Architect Complete Work On Groveflavored Lofts In Gables
Written by Marilyn Bowden on March 17, 2005
By Marilyn Bowden
In his first project as architect and developer, Max Strang this week completed two 2,100-square-foot lofts at 125 and 127 Grand Ave. that call to mind the shotgun homes built by Bahamians who pioneered the area more than a century ago.
"The site is technically in Coral Gables on the south side of US 1," Mr. Strang said. "It’s on the fault line between Miami and Coral Gables’ recently designated McFarlane Historic District.
"I have tried to capture the character of the Grove in this little neighborhood. The architecture of the new buildings, which are long and skinny with pitched metal roofs and front porches, recall the old pioneer shotgun homes. They represent a modernist interpretation of the vernacular architecture."
Because the Gables building code doesn’t allow two buildings to be the same, he said, he "played around with the front porches" to give them slightly different appearances.
Mr. Strang said the lofts, which boast 26-foot ceilings, are "very well-suited for those in the design profession." Each has seven parking spaces, he said, and "there’s plentiful unmetered parking on the street."
He said he has moved his company, Max Strang Architecture, into one of the buildings and will lease the other.
"Over the past few years, Grand Avenue has evolved into a great little professional district," Mr. Strang said. "My neighbors include a zoning attorney, another architect, a real estate firm and a contractor."
Tucker Gibbs, a land-use attorney whose offices are at 215 Grand Ave., said the neighborhood is on its way up as a commercial and office location.
"Its proximity to South Miami, Coral Gables and downtown Miami makes it a fantastic place to have an office," he said, "and only bodes well for the future."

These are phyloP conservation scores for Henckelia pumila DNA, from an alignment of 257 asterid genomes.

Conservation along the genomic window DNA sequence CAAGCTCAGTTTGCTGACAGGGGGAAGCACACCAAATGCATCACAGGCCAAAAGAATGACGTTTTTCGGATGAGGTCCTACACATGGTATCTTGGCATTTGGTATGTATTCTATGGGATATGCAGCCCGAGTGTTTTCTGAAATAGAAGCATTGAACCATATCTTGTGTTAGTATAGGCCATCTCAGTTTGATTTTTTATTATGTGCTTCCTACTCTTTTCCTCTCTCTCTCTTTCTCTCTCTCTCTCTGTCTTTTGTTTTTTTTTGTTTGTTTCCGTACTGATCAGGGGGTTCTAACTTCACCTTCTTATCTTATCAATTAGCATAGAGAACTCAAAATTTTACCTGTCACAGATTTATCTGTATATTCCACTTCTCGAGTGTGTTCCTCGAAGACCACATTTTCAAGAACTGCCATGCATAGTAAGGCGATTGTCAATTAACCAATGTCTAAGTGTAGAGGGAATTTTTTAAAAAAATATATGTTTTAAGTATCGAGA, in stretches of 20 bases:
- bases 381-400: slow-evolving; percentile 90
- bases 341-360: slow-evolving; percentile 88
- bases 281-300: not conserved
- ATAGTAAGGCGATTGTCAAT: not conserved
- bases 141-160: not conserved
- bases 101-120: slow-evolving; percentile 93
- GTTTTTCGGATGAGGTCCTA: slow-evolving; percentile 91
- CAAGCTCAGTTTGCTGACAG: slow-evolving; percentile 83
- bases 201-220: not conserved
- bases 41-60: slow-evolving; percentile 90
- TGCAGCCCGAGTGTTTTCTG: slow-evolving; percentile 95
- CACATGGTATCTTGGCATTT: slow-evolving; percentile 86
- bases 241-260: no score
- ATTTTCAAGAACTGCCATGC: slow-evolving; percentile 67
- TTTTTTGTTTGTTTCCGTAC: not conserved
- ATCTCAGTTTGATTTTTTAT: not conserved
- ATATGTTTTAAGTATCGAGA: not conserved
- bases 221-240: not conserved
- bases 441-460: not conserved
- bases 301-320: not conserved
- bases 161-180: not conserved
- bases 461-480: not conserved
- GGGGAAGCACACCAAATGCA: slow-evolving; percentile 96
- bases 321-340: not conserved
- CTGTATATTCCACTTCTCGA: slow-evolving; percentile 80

He said the area is contained in the new Island Overlay, which encourages commercial growth in the West Grove while attempting to preserve its historic flavor.
"Previously, it was zoned primarily for office," he said. "The overlay encourages commercial enterprise as well.
"The Island District, or West Grove, was one of the last vestiges of a segregated society. Now we are seeing a shift. All kinds of people are living in formerly segregated neighborhoods.
"Alongside that, there’s a recognition that while the bad old days of segregation are over, the positive aspects of this community are important and we need to honor those things."
At the turn of the 19th century, Mr. Gibbs said, the West Grove was populated by skilled Bahamian craftsmen who built much of the city. "There isn’t a rock wall in the county that wasn’t built by a Bahamian or one of their successors," he said.
Mr. Strang said he hopes to enlarge his version of neo-Island architecture on property he owns across the street from the new lofts.
"That side of the street is residential," he said, "but the new zoning overlay allows for live-work lofts where 50% of the ground floor could be used for a professional office. I will again be guided by the character of the neighborhood."
Mr. Strang has been commissioned by Home Depot to design its proposed outlet at 32nd Avenue and US 1.